The new book by Prof. Israel Charny, Israel’s Failed Response to the Armenian Genocide: Denial, State Deception, Truth Versus Politicization of History, is a brave effort taking on wrong doing in one’s own backyard, among one’s own people, who for a variety of reasons, thwarted — or tried to thwart —justice.
Charny has succeeded in presenting the background of a major conference that was almost derailed but went on thanks to the moral backbone of several actors. It is an important addition to the study of the Armenian Genocide and genocides in general, showing how good people can make very bad decisions. It is also important in offering an insider’s view of how the Israeli government regards the Armenian issue.
The book, published by Academic Studies Press of Boston this month, tries to untangle the web of tactics deployed by the Israeli government to scupper the 1982 landmark “First International Conference on the Holocaust and Genocide,” in June in Tel Aviv, whose primary organizer was Charny, with the participation of several other Israeli scholars and organizations.
The conference was historic as it was the first known major international academic conference on genocide to link the Holocaust and other genocides, specifically the Armenian Genocide. It was also the first ever to feature Armenian scholars, including Professors Vahakn Dadrian and Richard Hovannisian.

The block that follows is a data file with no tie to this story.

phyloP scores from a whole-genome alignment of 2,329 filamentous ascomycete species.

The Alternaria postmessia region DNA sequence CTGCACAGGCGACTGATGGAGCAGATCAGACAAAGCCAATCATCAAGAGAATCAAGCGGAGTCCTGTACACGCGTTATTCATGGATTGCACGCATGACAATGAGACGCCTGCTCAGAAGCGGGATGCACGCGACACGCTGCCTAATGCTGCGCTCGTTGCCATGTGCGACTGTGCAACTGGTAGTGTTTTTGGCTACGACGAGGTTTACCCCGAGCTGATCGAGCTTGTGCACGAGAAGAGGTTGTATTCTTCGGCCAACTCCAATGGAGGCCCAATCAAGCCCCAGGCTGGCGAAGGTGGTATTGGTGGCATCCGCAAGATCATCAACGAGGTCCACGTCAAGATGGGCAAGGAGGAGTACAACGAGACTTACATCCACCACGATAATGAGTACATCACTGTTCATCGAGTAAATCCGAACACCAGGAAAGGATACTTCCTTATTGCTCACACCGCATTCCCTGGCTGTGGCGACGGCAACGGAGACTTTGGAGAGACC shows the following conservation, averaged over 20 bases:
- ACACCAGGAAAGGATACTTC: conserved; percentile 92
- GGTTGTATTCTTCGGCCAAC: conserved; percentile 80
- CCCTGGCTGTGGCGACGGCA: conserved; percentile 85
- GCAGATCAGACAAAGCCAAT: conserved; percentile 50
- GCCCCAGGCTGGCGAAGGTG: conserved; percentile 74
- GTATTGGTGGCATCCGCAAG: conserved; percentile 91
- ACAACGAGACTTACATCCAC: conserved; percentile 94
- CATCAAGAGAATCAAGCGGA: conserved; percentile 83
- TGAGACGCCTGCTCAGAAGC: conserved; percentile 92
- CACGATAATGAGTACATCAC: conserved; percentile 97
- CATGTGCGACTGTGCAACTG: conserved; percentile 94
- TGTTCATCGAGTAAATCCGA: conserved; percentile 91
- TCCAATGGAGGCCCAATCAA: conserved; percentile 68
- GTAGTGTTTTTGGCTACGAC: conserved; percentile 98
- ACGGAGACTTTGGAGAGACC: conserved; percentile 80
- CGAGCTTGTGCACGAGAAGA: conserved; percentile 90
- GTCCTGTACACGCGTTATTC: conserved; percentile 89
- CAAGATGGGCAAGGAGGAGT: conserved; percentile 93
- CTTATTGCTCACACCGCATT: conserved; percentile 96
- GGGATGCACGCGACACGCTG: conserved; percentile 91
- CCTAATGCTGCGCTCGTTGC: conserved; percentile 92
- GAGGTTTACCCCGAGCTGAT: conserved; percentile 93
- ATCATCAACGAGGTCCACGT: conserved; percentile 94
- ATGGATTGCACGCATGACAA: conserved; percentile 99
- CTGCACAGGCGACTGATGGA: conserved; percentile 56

While the conference went on, the size and scope of the conference was narrowed, with major sponsors and speakers dropping out, including Yad Vashem Holocaust center in Jerusalem and Elie Wiesel, the noted Holocaust survivor and human rights activist.
The story thus far has been that the Israeli government was worried about the safety of Jews in Israel, as well as Jews in Iran and Syria who were trying to leave and arrive on the relatively safe shores of Turkey. And because of specific threats, they were trying to get rid of the Armenian component of the conference.